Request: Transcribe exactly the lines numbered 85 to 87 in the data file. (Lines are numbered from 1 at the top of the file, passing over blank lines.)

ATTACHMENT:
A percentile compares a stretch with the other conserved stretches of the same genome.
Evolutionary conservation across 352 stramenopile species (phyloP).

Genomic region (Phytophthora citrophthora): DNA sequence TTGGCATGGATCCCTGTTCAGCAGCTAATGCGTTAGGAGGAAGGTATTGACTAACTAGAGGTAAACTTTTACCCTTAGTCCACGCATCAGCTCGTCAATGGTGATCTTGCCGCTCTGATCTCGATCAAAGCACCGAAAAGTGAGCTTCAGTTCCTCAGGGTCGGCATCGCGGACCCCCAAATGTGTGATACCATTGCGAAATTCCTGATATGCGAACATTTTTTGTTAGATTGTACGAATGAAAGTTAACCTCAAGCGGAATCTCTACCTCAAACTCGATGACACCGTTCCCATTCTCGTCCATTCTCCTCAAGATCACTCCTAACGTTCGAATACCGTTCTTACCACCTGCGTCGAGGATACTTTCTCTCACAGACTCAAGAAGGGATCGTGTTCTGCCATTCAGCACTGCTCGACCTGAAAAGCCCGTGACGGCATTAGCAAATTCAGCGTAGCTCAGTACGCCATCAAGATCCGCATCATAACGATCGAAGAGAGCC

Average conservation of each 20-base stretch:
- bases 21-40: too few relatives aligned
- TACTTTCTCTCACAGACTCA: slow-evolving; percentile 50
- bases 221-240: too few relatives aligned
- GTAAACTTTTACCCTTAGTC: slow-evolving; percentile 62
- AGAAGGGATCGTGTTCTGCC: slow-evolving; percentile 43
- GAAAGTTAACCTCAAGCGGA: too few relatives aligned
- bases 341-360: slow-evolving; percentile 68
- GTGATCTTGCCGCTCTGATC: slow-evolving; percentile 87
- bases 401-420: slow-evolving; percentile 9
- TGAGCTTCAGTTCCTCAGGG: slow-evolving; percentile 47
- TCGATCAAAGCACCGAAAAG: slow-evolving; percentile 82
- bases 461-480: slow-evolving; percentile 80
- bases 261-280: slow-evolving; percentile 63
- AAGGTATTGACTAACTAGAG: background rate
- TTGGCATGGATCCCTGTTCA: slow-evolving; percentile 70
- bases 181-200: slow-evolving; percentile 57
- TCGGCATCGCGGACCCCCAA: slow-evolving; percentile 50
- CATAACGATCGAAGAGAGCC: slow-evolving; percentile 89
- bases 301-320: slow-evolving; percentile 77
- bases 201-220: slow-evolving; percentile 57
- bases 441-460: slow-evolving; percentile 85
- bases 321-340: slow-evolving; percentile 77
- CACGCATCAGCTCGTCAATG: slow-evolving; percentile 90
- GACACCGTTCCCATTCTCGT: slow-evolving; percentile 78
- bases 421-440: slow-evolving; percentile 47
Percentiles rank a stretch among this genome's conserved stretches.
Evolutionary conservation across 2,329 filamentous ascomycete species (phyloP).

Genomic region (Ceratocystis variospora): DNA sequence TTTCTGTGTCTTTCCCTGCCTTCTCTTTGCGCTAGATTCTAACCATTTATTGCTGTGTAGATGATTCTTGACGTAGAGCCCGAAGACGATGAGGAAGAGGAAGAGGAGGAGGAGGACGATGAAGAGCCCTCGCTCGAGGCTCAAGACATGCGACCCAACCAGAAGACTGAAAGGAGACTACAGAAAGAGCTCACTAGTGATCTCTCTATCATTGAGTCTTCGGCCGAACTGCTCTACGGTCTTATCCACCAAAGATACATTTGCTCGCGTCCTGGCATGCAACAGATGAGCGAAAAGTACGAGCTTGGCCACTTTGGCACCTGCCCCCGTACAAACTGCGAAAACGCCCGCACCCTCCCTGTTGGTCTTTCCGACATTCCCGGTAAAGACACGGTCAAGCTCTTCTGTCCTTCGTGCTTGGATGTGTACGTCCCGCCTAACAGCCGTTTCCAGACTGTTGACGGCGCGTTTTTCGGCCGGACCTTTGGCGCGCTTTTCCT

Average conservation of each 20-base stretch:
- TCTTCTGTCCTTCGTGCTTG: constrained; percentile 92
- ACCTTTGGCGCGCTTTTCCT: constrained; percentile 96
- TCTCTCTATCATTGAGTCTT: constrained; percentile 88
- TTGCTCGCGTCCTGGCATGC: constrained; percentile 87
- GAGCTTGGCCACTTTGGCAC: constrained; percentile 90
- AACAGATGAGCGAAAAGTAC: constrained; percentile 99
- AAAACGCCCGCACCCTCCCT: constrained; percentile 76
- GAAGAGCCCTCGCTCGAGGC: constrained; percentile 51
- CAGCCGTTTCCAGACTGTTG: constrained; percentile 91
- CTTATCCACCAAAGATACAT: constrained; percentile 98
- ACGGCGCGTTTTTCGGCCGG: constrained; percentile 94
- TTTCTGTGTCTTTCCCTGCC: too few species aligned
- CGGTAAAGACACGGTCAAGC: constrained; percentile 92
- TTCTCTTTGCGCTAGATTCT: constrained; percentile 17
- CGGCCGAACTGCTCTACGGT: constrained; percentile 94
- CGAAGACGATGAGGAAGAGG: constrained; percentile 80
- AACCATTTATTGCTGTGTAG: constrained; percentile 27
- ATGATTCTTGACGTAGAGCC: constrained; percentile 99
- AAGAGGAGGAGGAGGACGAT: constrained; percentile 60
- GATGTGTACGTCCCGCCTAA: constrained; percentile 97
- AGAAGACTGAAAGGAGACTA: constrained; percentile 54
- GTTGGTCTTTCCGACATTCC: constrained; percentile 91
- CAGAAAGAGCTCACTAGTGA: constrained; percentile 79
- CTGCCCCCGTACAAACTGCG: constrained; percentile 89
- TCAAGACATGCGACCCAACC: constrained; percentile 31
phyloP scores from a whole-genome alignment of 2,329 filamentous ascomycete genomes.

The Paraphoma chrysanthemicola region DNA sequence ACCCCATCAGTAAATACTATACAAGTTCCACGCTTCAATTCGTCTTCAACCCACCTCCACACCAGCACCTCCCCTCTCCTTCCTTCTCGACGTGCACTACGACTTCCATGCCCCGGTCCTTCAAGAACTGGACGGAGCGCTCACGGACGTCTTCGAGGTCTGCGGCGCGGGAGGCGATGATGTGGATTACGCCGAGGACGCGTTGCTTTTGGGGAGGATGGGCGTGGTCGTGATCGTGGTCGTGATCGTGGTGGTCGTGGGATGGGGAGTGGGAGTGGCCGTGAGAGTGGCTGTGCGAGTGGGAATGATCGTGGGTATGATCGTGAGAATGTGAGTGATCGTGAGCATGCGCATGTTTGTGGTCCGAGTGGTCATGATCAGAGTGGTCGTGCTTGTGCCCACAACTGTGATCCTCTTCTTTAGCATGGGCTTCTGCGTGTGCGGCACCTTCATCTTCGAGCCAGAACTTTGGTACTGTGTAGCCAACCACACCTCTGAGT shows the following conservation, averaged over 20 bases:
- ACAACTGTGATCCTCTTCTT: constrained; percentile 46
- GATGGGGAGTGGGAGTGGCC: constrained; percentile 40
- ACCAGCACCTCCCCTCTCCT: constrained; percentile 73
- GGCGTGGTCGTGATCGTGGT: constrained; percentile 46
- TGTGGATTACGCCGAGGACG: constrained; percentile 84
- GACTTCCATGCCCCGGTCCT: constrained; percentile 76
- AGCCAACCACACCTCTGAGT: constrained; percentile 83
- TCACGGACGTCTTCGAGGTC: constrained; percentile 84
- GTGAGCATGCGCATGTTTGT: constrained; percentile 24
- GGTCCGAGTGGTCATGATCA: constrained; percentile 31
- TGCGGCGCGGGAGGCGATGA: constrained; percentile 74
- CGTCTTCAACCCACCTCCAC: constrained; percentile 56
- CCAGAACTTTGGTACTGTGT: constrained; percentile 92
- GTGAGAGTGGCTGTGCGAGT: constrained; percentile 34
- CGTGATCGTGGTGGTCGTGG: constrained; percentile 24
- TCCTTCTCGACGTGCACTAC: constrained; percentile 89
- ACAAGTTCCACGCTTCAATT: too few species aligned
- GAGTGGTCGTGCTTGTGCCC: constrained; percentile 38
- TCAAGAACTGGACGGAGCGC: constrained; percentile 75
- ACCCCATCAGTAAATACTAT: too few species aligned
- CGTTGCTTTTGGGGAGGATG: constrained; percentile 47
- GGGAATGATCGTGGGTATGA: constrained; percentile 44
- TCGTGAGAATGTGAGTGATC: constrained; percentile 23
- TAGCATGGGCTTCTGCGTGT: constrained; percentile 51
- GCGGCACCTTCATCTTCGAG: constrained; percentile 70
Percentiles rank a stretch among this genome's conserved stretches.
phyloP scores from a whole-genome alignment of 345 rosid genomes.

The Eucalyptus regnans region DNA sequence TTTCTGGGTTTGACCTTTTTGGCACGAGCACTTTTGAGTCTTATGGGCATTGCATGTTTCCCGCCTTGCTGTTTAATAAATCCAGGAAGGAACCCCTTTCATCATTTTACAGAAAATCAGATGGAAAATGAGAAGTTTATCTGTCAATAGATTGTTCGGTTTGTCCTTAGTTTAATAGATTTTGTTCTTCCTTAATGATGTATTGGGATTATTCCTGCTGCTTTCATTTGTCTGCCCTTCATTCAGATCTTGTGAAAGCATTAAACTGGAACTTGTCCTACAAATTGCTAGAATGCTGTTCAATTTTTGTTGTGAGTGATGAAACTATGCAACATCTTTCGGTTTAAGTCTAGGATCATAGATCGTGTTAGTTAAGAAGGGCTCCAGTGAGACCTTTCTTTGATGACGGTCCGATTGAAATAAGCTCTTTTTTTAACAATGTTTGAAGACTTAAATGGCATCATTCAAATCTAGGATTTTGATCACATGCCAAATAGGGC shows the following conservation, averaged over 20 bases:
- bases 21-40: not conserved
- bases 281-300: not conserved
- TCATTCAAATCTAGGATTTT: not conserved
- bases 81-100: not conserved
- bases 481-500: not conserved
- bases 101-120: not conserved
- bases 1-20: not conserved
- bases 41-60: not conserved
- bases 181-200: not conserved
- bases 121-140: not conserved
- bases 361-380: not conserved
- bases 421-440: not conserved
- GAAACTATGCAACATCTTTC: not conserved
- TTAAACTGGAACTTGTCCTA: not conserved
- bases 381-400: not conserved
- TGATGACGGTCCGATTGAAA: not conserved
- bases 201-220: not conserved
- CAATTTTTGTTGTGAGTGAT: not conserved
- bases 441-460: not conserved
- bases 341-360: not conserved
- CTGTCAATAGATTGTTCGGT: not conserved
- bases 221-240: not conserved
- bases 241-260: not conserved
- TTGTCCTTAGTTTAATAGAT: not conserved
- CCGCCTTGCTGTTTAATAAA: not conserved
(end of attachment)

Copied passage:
- GCGGCACCTTCATCTTCGAG: constrained; percentile 70
Percentiles rank a stretch among this genome's conserved stretches.
phyloP scores from a whole-genome alignment of 345 rosid genomes.